Salt Pans & Kalahari

No surface water exists in this ‘thirst land.’ The many species that survive here – including human beings – have adapted to utilise varied sources of drinkable liquid including the early morning dew, succulent plants, natural springs and even the blood of their prey. This is the Kalahari of legend.

Temperature C° 9 – 28
Rainfall average (mm) 0

Delta & North

The herds are getting larger and limited access to the water leads to tension between the breeding herds of elephant and the nights are filled with elephant sounds. The bush is bare and the dust pervades but there is abundant action and amazing sightings. The floods have passed through the Delta and now reach Maun. Thousands of herons, storks and other breeding birds start to congregate at the Gadikwe heronry.

Salt Pans & Kalahari

At this time, the larger herds disperse into smaller groups as they spread out into the desert seeking out grazing or browsing. The predators will follow them and ‘survival of the fittest’ best describes the mentality of desert inhabitants during the dry season. Daytime temperatures eventually rise to a pleasant mid 20°C but the temperatures at night can fall to below 0°C! Gloves, thermals and hats are the standard for early morning and evening drives!

Temperature C° 13 – 33
Rainfall average (mm) 0

Delta & North

The climate has changed and winter is all but gone. Night temperatures rise rapidly within the month and by month end, the averages reach 15°C plus at night and day temperatures soar well in the 30’s°C. The sun shines, the skies are clear and it is really dry and hot. Unbelievably, the elephant concentrate in still greater numbers as do the buffalo herds keeping the predators well fed as the season takes its toll on the prey species.The water levels have slowly started to drop as the waters from Angola have completed their trek.

Salt Pans & Kalahari

The end of August sees a very rapid change in temperature and in the blink of an eye, the winter is a distant memory. At this time the first of the famous black-maned lions begin to call again with a sense of urgency as they gather the pride females. After the last few months of a mostly solitary life for the pride members, foraging for scarce prey over vast areas, it is time to renew bonds and to reclaim the pride’s territory.

Temperature C° 18 – 35
Rainfall average (mm) 30

Delta & North

It is hot, really hot! But never will you experience game viewing like this. It is well worth the sweat. Day temperatures rise regularly above 40°C and nights are warm with averages in the low 20’s°C. ‘Start early and leave late’ is the answer. This aversion to the midday heat is common to both people and animals alike. Animals are only active at first light and late in the day. Many species even begin to feed at night!

Salt Pans & Kalahari

This is the hottest month in the region and no where is this dry heat as brutal as the Kalahari! Temperatures can soar into the mid to high 40°C and night time temperatures are over 20°C. Even the winds are hot and not a drop of moisture is left in the soil or plants as these desert winds scour the landscape. Mammals are generally active in the early morning and early evening in an effort to conserve as much energy as possible. Strangely, the Kalahari at this time is a patchwork of greens, yellows, whites and greys as the newly flowering acacias and yellow grasses create a vivid contrast to the lighter sands and dry bushes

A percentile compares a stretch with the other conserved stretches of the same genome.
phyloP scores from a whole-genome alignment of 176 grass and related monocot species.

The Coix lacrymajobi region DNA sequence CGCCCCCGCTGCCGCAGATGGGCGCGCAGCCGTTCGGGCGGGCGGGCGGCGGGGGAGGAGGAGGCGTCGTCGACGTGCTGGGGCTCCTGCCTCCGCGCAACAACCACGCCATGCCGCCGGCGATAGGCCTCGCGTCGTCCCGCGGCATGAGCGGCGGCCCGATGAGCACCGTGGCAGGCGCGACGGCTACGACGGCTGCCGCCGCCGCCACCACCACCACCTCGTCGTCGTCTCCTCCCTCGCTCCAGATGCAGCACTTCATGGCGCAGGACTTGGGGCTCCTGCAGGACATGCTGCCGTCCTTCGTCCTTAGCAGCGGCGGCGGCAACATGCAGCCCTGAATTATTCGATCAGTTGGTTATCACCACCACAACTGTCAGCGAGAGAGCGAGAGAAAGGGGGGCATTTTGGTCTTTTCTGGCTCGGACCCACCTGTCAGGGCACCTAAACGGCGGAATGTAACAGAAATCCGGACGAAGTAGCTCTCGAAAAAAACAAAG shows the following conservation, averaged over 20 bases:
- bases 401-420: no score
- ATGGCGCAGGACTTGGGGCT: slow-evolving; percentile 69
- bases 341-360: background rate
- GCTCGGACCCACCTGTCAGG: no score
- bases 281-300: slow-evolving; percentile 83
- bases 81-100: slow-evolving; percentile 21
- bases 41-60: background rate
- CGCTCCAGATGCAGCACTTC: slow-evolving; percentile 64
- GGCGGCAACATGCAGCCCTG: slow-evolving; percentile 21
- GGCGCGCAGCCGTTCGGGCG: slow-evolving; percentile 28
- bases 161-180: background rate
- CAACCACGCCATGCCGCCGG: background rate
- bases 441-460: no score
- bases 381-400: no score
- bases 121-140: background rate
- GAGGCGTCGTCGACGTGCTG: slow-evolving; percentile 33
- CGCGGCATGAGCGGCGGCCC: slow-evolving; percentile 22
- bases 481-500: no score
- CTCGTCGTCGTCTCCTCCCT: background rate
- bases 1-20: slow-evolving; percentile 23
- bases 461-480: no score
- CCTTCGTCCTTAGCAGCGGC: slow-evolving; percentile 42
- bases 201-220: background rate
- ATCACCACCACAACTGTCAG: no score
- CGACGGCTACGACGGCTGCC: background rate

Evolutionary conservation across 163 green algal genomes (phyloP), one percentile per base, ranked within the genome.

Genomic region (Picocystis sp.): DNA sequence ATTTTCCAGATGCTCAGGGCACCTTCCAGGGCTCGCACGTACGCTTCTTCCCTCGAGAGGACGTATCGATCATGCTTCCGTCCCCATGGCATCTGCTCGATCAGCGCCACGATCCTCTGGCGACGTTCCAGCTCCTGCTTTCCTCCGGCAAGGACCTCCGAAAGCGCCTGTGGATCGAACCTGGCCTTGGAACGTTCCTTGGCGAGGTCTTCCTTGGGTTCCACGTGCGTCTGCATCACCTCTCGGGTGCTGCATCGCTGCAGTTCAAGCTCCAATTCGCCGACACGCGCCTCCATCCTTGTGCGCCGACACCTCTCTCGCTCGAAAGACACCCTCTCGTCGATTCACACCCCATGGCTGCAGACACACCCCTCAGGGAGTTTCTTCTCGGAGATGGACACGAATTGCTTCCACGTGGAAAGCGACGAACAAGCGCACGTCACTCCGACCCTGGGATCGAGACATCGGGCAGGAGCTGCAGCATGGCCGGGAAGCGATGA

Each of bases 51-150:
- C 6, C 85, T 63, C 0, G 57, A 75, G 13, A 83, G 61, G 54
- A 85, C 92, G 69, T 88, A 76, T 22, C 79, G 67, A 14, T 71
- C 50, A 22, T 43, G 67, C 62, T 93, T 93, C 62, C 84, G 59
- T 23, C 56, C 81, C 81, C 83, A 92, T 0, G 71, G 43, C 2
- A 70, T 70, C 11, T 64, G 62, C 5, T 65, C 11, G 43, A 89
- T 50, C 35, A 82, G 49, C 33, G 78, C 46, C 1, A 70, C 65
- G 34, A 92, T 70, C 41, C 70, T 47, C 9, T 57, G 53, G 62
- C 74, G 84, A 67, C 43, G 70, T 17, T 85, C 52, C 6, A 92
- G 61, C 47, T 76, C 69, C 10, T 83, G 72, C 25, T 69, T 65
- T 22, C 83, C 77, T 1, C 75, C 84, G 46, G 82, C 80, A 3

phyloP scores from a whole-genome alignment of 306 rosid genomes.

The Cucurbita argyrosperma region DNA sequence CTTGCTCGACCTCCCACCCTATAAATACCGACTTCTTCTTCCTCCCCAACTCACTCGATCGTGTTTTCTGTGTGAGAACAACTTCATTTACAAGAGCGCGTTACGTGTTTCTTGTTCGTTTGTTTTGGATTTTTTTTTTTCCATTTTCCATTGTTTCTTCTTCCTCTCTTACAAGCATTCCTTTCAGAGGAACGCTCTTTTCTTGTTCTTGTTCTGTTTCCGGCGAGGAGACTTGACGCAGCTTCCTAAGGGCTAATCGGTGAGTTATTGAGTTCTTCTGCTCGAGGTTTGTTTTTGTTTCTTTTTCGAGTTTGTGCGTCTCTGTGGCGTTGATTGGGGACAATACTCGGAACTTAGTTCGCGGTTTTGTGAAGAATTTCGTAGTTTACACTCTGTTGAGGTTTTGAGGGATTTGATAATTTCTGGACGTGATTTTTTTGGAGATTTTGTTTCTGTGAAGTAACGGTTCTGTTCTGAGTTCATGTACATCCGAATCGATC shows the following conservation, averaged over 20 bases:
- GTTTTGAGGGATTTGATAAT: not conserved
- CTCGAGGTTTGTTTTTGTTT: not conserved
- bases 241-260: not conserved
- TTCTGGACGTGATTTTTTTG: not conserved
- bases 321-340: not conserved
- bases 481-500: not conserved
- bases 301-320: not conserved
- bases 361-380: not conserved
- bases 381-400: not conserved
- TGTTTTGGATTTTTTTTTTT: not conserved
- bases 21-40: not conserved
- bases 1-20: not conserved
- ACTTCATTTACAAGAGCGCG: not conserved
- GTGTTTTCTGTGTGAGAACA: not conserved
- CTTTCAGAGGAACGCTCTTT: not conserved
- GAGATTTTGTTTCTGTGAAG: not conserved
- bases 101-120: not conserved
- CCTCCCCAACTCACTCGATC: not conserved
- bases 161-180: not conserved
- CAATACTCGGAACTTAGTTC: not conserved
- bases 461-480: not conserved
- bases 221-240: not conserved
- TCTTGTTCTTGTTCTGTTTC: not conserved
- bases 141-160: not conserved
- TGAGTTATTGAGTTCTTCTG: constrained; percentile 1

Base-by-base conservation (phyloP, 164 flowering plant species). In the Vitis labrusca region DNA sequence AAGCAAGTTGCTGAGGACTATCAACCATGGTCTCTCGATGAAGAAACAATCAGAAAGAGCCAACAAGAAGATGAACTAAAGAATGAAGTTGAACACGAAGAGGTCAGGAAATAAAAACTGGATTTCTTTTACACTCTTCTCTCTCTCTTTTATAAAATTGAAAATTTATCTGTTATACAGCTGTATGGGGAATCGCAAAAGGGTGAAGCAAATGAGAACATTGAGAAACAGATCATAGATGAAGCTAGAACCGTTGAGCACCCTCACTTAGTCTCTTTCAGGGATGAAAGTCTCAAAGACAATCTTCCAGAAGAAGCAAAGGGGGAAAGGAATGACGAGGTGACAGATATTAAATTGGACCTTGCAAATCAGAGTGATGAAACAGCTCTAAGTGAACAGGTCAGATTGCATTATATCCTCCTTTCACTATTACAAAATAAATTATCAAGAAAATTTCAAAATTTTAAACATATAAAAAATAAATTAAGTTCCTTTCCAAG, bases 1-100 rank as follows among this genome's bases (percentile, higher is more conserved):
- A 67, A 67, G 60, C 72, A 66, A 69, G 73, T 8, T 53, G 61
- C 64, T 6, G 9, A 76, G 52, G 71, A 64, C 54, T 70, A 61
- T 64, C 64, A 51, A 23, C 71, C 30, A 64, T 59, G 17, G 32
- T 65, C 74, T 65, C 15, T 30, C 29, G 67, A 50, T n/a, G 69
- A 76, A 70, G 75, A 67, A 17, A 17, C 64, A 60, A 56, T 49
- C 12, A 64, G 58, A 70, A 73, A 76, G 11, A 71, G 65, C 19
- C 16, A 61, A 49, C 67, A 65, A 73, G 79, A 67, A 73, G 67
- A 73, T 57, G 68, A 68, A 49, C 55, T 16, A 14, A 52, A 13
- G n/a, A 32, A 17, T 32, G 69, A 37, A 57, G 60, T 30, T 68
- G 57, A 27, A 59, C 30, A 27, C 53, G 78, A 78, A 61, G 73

Temperature C° 19 – 34
Rainfall average (mm) 50

Delta & North

The expectation (or rather the desperation) for rain dominates all discussions. People and animals all await an end to the dryness, dust and oppressive heat. Temperatures remain high both day and night. With the arrival of the rains comes an almost tangible relief. The herds begin to disperse to seek new grazing and will now begin to drink from the seasonal pans. The birthing season begins with the tsessebe , followed by the impala and red lechwe. The predators, such as wild dog and cheetah,  seek out these vulnerable young.

Salt Pans & Kalahari

There is a subtle difference from the last few months. The inhabitants of the desert clearly notice this change too. Springbok will not be feeding but instead will jostle with each other and pronk, seemingly excited and reptiles and insects are seen more regularly as they become increasingly active. There is a tension in the air which increases through the month as the first clouds appear on the horizon. The night skies are lit with brilliant displays of lightening and massive cloud formations.

Temperature C° 19 – 32
Rainfall average (mm) 95

Delta & North

The abundant protein rich grass feeds the mothers of the young antelope, while the lambs and calves grow at an astounding rate. The impala complete their lambing as the wildebeest begin and the rains become more regular with thunder storms every few days. The pans remain full and the bush colours are radiant in brilliant greens. The grasses begin to grow high and while the grazers enjoy the green tender mouthfuls, the stalking predators are becoming increasingly visible in their lighter winter camouflage

Salt Pans & Kalahari

The smell of the first raindrops on dry African soil is one that you will never forget. Almost overnight, the landscape changes: colours are bright and vivid as the dust is washed away, hundreds of wild flowers begin to appear and the bush turns a brilliant green. The pans are once again filled with energetic grazing herds and as always, the predators are nearby and thrive in this time of plenty. Late afternoon thunderstorms and heavy showers are the norm. The rains also result in lower relative temperatures with day times reaching mid 30°C while night temperatures are on average 20°C.